At the end of 2005,
Like many of the most successful private equity firms, KKR is inextricably linked in investors’ minds with the mystique of its founding partners, amounting almost to a cult of personality. Think of Ted Forstmann and
Why the New Urgency?
Certainly, the risk posed by succession at private equity firms doesn’t come as news to limited partners and investors. Because their money can be tied up for as long as ten years or more, with little possibility of escape, investors want to be sure that the investments are being managed by people they know and trust and who have a track record of success. In surveys conducted by the Dow Jones publication Private Equity Analyst, investors routinely cite succession as among their top concerns. And according to
What is new, however, is the increased urgency that the issue has taken on, for two reasons. First, many in the generation of founding partners at some of the most successful firms are reaching retirement age. The issue of succession is no longer merely theoretical, and those firms that haven’t addressed life after the founding partners could face increasingly skittish investors or, ultimately, watch their companies expire.
Second, as the industry matures, private equity firms are increasingly looking for ways to monetize the value of the management company itself, which historically has been regarded as without value beyond the services it provided. But in selling equity stakes and seeking public ownership, many firms are seeking to transform themselves into large and permanent financial institutions. In May of 2007, Blackstone sold $3 billion in non-voting stock—slightly less than a 10 percent stake—to the People’s Republic of China. The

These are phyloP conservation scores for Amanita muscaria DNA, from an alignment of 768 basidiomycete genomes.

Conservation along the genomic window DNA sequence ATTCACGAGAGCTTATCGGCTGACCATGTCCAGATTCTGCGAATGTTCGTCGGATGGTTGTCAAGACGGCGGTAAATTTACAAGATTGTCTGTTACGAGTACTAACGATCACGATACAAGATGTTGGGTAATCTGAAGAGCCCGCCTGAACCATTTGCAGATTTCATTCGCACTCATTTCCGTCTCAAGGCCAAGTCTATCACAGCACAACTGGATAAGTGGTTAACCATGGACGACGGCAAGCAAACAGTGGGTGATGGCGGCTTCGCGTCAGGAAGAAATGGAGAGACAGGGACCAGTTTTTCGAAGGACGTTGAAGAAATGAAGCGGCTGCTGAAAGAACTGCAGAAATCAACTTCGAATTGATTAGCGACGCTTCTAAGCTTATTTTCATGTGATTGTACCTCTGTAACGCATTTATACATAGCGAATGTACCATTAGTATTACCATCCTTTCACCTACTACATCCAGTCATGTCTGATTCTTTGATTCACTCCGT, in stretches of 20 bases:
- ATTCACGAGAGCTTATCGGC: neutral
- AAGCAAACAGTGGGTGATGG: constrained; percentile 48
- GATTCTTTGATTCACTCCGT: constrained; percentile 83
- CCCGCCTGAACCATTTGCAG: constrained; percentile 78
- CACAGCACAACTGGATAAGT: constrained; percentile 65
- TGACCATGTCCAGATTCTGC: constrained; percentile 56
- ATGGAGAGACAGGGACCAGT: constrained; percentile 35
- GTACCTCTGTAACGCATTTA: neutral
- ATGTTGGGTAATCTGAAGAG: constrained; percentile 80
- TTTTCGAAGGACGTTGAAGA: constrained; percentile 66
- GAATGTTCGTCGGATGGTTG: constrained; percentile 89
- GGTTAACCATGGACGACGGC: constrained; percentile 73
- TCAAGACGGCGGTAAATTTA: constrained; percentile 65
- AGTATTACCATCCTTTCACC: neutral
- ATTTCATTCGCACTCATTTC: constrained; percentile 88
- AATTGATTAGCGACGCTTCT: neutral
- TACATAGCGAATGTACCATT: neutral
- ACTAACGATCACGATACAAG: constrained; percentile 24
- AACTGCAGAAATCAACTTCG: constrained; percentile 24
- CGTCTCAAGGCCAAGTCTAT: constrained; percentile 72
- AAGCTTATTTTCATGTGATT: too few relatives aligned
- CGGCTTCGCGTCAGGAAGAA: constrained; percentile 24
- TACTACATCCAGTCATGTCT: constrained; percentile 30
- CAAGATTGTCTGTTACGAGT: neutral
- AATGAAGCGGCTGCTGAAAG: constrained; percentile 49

The Industry Stirs
In the face of these trends, some firms have begun to address the succession issue. Although the three founders of The Carlyle Group, for example, are a decade away from the company’s mandatory retirement age of 75, the firm has formed a management committee to deal with succession. In 2002 the company also brought in Lou Gertsner, who as the former chairman and CEO of IBM is experienced at dealing with the issue, as chairman.
Similarly, Blackstone in the lead-up to its eventual IPO established a clear succession plan and communicated it to the investment community. In 2002 the company brought in Hamilton E. “Tony” James, who had a 25-year track record of success at Donaldson, Lufkin, & Jenrette, where he had risen to chairman of the firm’s mergers and acquisitions and private equity holdings. After Credit Suisse First Boston acquired the company in 2000, James chaired the merged firm’s global banking and merchant banking unit. He was well known in the investment community and at Blackstone the fact that he worked directly with founding partner Schwarzman marked him as the heir apparent. In 2004, the company named James president; Schwarzman became chairman and CEO, and founding partner Peterson became senior chairman, further signaling the investment community that the founders were making room for a successor. The company’s intentions became official in 2007 when its prospectus for its IPO declared that James would eventually succeed Schwarzman and that Peterson would retire by the end of 2008.